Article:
I decided it was time to take a break from my usual books focused on life’s hard questions, deep introspection and angst. I felt like it was time to lighten up, so I tackled Dan Fesperman’s 400 page “Safe Houses.” And I am glad I did!
Safe Houses is a story of CIA intrigue, with a feminist twist. Helen Abell is a 23 year old low level CIA operative stationed in Berlin in 1979. Her responsibility is to maintain a network of safe houses in Berlin, where CIA agents can meet with operatives without fear of disclosure. While in one of the safe houses checking on the recording equipment, she is surprised by the unplanned arrival of two men who were not known to her. Helen hides in an upstairs bedroom and overhears a conversation that is not intended for her ears. She takes the tapes of the conversation for security and leaves the house as soon as the men have gone.
While at another safe house, Helen witnesses and prevents an attempted rape of an agent by a case officer, Kevin Gilley. Kevin Gilley, code name Robert, was a fixer for the CIA and a very dangerous man. He did not appreciate that Helen was a witness to the attempted act (which she taped). The agent was found dead later that evening. These two incidents set off a series of events that brings Helen into contact with various other female CIA operatives who become friends and contacts for life. While in Berlin, Helen had a romantic relationship with a more experienced, higher level CIA agent, Clark Baucom. Clark plays a significant role in Helen’s CIA experience.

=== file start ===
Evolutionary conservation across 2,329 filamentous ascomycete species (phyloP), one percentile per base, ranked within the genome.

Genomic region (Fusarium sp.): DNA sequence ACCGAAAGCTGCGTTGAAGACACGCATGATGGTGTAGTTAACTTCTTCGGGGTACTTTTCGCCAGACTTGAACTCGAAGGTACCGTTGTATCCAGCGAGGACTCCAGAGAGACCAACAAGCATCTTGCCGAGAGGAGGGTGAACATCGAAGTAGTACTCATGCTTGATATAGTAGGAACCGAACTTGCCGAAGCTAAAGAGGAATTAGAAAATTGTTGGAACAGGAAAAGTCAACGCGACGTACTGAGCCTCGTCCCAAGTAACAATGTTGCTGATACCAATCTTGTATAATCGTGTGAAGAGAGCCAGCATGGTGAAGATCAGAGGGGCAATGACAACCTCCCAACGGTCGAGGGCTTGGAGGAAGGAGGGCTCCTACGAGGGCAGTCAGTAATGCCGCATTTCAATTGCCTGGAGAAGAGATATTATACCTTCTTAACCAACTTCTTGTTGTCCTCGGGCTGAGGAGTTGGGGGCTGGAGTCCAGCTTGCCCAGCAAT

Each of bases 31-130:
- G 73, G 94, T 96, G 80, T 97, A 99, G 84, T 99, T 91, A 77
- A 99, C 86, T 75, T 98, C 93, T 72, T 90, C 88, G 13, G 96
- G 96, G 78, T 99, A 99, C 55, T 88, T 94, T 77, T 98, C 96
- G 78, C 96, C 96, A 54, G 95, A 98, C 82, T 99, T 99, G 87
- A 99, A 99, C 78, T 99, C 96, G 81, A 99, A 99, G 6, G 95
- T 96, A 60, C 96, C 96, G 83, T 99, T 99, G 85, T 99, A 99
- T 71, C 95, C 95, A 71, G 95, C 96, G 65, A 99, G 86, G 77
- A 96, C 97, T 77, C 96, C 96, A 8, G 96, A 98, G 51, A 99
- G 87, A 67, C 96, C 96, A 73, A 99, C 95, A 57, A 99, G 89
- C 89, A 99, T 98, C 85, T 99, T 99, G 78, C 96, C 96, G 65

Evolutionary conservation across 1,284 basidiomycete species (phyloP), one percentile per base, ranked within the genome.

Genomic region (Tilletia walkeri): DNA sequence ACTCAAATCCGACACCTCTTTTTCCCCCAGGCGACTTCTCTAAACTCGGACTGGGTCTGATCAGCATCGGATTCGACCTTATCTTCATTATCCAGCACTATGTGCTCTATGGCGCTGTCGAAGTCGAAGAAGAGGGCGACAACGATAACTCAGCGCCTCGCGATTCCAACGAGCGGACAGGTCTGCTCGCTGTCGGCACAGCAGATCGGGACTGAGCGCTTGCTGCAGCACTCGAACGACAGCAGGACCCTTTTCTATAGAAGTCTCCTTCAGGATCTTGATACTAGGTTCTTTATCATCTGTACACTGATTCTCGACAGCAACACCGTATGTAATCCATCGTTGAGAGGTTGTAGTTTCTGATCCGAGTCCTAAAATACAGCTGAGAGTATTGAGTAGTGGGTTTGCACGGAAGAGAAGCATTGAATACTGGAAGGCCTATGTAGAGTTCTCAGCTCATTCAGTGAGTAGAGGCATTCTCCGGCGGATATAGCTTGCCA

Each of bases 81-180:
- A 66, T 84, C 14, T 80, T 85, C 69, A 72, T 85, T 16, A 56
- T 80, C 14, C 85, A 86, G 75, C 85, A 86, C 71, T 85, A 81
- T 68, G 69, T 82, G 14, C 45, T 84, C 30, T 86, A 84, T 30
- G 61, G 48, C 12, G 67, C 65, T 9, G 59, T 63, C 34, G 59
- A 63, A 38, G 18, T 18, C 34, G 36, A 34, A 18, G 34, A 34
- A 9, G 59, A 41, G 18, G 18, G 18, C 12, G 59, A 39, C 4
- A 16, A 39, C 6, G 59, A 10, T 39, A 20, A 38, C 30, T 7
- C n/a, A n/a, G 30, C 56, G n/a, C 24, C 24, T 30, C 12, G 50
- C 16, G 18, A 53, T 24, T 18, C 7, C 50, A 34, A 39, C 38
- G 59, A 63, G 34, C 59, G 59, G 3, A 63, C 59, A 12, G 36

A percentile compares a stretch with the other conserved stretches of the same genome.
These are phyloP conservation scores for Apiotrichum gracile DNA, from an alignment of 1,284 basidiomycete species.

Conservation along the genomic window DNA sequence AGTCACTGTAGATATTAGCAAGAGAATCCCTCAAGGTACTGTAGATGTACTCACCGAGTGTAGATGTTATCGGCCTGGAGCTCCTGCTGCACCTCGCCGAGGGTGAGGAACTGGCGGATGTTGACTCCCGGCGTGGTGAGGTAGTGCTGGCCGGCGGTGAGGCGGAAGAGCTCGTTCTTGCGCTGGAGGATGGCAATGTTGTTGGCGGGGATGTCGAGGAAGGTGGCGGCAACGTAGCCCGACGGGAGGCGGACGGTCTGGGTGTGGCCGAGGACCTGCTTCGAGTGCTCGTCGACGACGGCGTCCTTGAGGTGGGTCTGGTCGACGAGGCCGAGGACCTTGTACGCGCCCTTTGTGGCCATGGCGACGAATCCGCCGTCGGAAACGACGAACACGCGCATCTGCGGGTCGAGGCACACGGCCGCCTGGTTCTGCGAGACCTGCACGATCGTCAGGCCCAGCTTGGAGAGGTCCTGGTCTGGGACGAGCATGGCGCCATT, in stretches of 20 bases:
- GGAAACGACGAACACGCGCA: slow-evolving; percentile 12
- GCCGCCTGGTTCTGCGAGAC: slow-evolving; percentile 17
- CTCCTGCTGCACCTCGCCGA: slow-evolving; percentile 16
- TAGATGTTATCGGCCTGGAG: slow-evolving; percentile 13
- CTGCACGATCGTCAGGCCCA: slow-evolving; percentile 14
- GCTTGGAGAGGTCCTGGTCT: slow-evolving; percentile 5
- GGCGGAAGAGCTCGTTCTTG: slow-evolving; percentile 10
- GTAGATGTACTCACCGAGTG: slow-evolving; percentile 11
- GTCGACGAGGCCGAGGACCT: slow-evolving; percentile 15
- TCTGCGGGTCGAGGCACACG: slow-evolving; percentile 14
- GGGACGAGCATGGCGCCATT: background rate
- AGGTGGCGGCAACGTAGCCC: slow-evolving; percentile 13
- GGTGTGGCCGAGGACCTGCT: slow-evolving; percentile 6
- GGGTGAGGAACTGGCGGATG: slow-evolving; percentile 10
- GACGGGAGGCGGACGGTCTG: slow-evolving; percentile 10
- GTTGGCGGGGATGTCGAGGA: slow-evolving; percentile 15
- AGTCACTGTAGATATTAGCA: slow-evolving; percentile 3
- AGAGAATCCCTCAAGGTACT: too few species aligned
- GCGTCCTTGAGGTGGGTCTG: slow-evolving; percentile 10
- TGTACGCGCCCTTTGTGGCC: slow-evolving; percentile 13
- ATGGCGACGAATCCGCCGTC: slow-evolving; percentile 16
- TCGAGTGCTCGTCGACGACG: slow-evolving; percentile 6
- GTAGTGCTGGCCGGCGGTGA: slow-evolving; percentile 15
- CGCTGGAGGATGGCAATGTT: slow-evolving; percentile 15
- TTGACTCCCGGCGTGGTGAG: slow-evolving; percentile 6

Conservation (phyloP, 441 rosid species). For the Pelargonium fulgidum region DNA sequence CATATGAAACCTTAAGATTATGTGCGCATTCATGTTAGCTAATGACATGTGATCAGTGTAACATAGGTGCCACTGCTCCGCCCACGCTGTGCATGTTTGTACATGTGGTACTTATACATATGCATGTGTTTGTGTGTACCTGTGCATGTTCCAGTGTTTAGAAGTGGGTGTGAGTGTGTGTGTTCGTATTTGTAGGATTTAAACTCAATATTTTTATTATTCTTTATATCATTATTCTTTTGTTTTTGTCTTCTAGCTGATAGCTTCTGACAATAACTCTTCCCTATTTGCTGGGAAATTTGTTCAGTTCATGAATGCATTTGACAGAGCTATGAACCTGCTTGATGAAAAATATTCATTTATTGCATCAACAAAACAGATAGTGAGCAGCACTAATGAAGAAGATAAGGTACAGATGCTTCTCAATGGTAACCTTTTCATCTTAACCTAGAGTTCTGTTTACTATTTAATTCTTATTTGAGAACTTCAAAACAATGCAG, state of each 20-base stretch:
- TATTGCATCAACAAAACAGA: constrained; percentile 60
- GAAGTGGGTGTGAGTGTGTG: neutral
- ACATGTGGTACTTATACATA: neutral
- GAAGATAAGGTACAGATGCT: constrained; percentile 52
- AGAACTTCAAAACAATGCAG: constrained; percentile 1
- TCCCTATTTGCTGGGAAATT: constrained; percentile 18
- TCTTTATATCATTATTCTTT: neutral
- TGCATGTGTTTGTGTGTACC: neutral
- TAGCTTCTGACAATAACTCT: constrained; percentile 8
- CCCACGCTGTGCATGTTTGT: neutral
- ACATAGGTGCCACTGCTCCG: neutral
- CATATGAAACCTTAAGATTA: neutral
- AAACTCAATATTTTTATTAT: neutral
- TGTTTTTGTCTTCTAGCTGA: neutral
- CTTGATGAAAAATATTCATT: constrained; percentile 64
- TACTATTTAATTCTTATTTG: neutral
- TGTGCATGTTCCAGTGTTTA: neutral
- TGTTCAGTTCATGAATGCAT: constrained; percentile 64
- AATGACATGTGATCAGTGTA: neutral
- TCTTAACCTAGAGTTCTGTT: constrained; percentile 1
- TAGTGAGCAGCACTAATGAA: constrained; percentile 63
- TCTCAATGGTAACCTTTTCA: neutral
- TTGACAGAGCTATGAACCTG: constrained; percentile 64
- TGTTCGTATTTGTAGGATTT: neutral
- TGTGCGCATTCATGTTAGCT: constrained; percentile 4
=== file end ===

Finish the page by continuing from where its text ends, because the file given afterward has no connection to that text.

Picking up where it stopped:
The book moves back and forth between Europe in 1979 and Poston, Maryland in 2014, when Helen and her husband are killed in their bed by their developmentally disabled son, Willard. The murder brings Helen’s daughter, Anna Shoat, back to Poston from Baltimore, looking for answers to her parent’s death. She hires Henry Mattick, a casual investigator with a past of his own, to help her, and together they begin to learn Helen’s history.
While Anna and Henry are learning more and more about Helen’s past, finding letters, documents and articles about her activities, 1979 and 2014 ultimately come together. The book is well written, the story gripping and most importantly for this type of book, the ending ties everything together in a believable fashion. I enjoyed this book from beginning to end. You can reserve this book from the Cuyahoga County Public Library by clicking here.